Does Germany owe Greece wartime reparations money?

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What are the claims based on?

The Nazi occupation of Greece from 1940-44 was among the most savage - around 250,000 people died, mostly from starvation.

Massacres include the one at Kalavryta where 500 people were killed. At issue now is compensation for the killing of 218 civilians in Distomo in 1944. In 2000, the Greek Supreme Court ruled Germany should pay €28m (£19.7m; $30m) to the relatives of those killed, although the decision was not enforced, and the dispute effectively reached stalemate in international courts in the following years.

Justice Minister Nikos Paraskevopoulos has said he is ready to approve that ruling.

Why is it an issue now?

Greek Prime Minister Alexis Tsipras told parliament on Tuesday he had a duty to pursue reparations. He set the tone for his presidency early on by laying a wreath at a memorial to a massacre of Greeks by German soldiers in Athens.

But Greece's wartime enemy is now its major creditor.

Greek relations with Germany have deteriorated in recent years because of the financial crisis, with Germany one of the big contributors to the eurozone bailout that began in 2010.

The new leftist government argues austerity measures should be relaxed, a demand opposed by Germany. It negotiated a four-month extension to its €240bn (£170bn; $255bn) bailout last month after tense talks with creditors.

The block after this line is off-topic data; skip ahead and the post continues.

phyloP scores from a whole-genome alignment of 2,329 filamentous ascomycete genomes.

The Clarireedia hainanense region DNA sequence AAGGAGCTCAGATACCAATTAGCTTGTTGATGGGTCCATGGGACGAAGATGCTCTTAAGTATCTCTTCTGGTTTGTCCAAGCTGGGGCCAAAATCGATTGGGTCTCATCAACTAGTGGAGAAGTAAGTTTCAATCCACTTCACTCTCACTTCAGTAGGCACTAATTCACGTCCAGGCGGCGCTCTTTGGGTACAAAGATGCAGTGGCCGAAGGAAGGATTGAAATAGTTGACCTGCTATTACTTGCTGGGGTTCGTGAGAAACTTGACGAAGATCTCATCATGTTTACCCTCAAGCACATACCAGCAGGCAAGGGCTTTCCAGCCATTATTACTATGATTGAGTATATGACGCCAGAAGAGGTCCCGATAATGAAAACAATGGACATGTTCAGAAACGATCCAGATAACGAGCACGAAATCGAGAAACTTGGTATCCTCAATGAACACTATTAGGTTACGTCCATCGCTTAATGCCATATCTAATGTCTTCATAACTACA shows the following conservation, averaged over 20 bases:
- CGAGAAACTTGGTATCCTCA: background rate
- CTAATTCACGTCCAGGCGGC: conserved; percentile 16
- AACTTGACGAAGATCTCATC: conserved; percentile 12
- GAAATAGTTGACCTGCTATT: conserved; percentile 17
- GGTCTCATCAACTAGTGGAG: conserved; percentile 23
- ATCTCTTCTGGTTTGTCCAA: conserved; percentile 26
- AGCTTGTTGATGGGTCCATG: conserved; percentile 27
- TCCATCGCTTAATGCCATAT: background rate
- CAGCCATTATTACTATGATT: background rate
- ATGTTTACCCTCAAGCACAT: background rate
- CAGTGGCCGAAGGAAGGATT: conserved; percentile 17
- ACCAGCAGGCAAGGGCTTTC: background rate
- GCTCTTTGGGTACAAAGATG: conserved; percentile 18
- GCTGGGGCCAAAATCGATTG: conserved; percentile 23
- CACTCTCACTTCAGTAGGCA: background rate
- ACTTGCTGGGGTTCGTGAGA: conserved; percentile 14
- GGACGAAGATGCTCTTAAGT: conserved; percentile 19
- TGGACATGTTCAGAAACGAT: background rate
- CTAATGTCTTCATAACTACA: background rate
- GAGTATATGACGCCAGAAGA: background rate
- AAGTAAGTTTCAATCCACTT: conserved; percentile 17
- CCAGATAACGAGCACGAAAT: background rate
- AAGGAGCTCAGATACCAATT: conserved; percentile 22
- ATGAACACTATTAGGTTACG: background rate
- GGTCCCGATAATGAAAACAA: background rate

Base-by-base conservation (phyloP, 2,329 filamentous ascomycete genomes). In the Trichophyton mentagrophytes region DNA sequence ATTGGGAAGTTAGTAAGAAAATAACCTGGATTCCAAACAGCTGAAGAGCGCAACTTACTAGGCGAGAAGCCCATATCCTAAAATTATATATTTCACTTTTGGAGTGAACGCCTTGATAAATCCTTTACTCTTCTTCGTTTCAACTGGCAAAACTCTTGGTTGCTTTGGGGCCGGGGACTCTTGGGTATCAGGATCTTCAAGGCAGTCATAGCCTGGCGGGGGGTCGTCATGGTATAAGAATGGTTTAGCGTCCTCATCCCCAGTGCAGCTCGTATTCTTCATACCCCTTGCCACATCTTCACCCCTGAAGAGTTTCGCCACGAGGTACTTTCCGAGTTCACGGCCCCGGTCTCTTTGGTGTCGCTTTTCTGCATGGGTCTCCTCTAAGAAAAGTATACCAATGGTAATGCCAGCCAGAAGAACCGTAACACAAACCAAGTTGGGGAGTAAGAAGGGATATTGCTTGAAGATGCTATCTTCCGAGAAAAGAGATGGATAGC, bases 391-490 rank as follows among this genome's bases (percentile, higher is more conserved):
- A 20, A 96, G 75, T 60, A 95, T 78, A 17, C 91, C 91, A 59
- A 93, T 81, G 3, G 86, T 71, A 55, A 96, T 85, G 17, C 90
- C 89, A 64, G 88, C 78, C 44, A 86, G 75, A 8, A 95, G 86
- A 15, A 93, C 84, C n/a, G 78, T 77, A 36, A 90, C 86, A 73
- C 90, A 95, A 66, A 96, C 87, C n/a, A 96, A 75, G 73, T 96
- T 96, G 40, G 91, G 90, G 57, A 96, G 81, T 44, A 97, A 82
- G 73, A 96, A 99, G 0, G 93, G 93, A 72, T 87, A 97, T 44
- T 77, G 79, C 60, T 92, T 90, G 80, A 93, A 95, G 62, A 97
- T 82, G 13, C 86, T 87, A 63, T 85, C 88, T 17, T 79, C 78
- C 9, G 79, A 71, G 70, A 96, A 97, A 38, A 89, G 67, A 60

How much has Germany paid?
Berlin paid 115m Deutschmarks to Athens in 1960 in compensation. It was a fraction of the Greek demand but was made with the agreement there would be no more claims. Greece says the 1960 deal did not cover key demands, including payments for damaged infrastructure, war crimes and the return of a forced loan exacted from occupied Greece.

Germany insists the issue of compensation was settled in 1990 legally and politically before Germany reunified and has questioned why Greece did not negotiate when it entered the eurozone.

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How much does Greece still want?
It is classified but based on previous estimations, Athens could be demanding as much as €162bn: €108bn for destroyed infrastructure and €54bn for the forced loan.

How could the money be reclaimed?
The Supreme Court ruling allowed for German-owned property to be seized as compensation though it was never acted on by then-Justice Minister Michalis Stathopoulos.

Among possible assets are property belonging to Germany's archaeological school and the Goethe Institute, a cultural association.

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